COWS THAT GIVE CHOCOLATE MILK, it said on the next door. 'Ah, my pretty little cows!' cried Mr Wonka. 'How I love those cows!'

'But why can't we see them?' asked Veruca Salt. 'Why do we have to go rushing on past all these lovely rooms?'

'We shall stop in time!' called out Mr Wonka. 'Don't be so madly impatient!' FIZZY LIFTING DRINKS, it said on the next door.

'Oh, those are fabulous!' cried Mr Wonka. 'They fill you with bubbles, and the bubbles are full of a special kind of gas, and this gas is so terrifically lifting that it lifts you right off the ground just like a balloon, and up you go until your head hits the ceiling – and there you stay.'

'But how do you come down again?' asked little Charlie.

'You do a burp, of course,' said Mr Wonka. 'You do a great big long rude burp, and up comes the gas and down comes you! But don't drink it outdoors! There's no knowing how high up you'll be carried if you do that. I gave some to an old Oompa-Loompa once out in the back yard and he went up and up and disappeared out of sight! It was very sad. I never saw him again.'

'He should have burped,' Charlie said.

'Of course he should have burped,' said Mr Wonka. 'I stood there shouting, "Burp, you silly ass, burp, or you'll never come down again!" But he didn't or couldn't or wouldn't, I don't know which. Maybe he was too polite. He must be on the moon by now.'

On the next door, it said, SQUARE SWEETS THAT LOOK ROUND.

'Wait!' cried Mr Wonka, skidding suddenly to a halt. 'I am very proud of my square sweets that look round. Let's take a peek.'


Square Sweets That Look Round

Everybody stopped and crowded to the door. The top half of the door was made of glass.

Grandpa Joe lifted Charlie up so that he could get a better view, and looking in, Charlie saw

a long table, and on the table there were rows and rows of small white square-shaped

sweets. The sweets looked very much like square sugar lumps – except that each of them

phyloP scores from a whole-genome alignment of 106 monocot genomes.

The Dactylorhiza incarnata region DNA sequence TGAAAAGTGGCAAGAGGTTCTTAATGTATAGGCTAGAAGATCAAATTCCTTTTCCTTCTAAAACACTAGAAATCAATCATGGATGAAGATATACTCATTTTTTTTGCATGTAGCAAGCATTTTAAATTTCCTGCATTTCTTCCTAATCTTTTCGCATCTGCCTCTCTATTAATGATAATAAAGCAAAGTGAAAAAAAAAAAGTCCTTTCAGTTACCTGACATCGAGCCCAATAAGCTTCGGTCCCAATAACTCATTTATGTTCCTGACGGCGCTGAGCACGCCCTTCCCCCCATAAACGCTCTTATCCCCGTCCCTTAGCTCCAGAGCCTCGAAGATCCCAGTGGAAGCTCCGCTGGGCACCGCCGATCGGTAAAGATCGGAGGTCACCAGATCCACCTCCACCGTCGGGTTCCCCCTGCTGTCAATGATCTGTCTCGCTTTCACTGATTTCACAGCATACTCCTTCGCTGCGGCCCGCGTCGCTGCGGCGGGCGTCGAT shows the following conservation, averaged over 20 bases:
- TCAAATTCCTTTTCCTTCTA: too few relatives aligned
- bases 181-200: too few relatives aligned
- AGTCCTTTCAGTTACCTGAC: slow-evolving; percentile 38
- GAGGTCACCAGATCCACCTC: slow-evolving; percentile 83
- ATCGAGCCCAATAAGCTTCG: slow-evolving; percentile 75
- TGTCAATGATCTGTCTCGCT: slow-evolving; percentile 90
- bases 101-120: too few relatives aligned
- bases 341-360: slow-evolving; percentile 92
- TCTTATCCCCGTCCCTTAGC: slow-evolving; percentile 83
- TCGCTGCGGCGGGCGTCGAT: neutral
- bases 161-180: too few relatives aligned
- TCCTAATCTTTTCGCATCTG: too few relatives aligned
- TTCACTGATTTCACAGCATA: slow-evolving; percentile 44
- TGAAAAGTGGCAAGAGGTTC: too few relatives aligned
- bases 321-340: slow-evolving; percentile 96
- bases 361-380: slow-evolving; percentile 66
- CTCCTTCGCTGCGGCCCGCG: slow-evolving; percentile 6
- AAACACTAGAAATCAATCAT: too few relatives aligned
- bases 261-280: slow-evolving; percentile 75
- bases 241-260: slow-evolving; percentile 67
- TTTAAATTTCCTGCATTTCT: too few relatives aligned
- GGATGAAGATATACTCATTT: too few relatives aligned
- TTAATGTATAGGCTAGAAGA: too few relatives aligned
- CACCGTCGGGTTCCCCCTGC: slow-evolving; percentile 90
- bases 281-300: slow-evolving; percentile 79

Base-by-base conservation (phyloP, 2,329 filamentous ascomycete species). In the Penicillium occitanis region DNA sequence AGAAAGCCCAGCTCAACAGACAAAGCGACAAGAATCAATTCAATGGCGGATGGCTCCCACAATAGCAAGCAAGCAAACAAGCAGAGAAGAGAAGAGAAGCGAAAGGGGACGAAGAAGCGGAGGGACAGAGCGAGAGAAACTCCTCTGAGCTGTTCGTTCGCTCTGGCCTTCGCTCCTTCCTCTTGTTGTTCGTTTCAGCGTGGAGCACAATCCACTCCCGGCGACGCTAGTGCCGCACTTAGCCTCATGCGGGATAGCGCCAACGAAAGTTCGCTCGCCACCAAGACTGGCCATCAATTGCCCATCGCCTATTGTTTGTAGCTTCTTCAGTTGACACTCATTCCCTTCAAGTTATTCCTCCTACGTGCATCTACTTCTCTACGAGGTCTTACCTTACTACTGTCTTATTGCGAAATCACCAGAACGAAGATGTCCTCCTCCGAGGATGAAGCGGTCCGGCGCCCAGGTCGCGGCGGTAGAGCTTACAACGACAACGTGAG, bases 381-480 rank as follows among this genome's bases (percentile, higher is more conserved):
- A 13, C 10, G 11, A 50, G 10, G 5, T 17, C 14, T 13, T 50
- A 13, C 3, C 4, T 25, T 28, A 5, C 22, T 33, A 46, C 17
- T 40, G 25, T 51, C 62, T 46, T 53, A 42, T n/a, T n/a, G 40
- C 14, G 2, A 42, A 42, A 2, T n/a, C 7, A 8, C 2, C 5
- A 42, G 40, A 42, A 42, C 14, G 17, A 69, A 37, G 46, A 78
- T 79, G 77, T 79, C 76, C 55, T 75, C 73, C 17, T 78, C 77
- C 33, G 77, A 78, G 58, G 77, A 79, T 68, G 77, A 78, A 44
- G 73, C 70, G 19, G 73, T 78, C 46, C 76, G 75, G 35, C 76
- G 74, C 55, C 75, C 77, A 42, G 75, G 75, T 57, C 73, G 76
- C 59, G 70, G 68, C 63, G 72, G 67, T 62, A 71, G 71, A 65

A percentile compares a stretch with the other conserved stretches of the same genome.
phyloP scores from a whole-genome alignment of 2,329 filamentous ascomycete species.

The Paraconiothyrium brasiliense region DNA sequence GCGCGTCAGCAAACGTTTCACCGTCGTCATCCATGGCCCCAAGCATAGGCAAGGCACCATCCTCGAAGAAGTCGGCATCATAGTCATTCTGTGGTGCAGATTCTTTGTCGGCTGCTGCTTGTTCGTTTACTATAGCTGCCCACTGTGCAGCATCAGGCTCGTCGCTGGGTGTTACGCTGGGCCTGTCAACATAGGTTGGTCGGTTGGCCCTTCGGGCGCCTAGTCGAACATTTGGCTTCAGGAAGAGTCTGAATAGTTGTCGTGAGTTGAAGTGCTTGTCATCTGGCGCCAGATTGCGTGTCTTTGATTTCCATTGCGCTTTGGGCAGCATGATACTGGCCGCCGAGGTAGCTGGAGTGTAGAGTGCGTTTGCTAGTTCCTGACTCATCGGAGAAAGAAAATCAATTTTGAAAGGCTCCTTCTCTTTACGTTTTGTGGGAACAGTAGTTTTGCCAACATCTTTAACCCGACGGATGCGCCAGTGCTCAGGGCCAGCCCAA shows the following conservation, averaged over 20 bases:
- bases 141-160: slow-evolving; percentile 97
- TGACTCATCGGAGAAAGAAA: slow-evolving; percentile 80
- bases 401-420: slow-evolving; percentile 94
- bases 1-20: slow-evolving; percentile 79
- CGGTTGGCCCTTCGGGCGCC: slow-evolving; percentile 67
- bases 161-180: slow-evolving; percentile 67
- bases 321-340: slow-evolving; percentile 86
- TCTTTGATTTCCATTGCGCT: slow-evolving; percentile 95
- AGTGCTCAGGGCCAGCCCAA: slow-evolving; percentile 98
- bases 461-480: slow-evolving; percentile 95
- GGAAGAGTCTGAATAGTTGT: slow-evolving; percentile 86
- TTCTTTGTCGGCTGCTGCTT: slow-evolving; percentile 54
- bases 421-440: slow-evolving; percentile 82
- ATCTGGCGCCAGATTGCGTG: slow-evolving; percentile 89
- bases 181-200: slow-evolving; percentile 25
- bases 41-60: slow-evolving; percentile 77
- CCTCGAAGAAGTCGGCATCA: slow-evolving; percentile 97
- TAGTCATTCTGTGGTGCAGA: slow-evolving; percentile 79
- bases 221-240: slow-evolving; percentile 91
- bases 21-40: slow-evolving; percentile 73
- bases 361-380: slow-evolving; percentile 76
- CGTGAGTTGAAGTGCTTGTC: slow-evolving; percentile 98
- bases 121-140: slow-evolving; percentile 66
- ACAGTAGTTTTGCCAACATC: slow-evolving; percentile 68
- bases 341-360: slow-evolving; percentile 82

had a funny little pink face painted on one side. At the end of the table, a number of

Oompa-Loompas were busily painting more faces on more sweets.

'There you are!' cried Mr Wonka. 'Square sweets that look round!'

'They don't look round to me,' said Mike Teavee.

'They look square,' said Veruca Salt. 'They look completely square.'

'But they are square,' said Mr Wonka. 'I never said they weren't.'

'You said they were round!' said Veruca Salt.

'I never said anything of the sort,' said Mr Wonka. 'I said they looked round.'

'But they don't look round!' said Veruca Salt.' They look square!'

'They look round,' insisted Mr Wonka.

'They most certainly do not look round!' cried Veruca Salt.

'Veruca, darling,' said Mrs Salt, 'pay no attention to Mr Wonka! He's lying to you!'

'My dear old fish,' said Mr Wonka, 'go and boil your head!'

'How dare you speak to me like that!' shouted Mrs Salt.

'Oh, do shut up,' said Mr Wonka. 'Now watch this!'

He took a key from his pocket, and unlocked the door, and flung it open … and suddenly … at the sound of the door opening, all the rows of little square sweets looked quickly round to see who was coming in. The tiny faces actually turned towards the door and stared at Mr Wonka.

'There you are!' he cried triumphantly. 'They're looking round! There's no argument about it! They are square sweets that look round!'

'By golly, he's right!' said Grandpa Joe.

'Come on!' said Mr Wonka, starting off down the corridor again. 'On we go! We mustn't dawdle!'

BUTTERSCOTCH AND BUTTERGIN, it said on the next door they passed. 'Now that sounds a bit more interesting,' said Mr Salt, Veruca's father.

'Glorious stuff!' said Mr Wonka. 'The Oompa-Loompas all adore it. It makes them tiddly. Listen! You can hear them in there now, whooping it up.'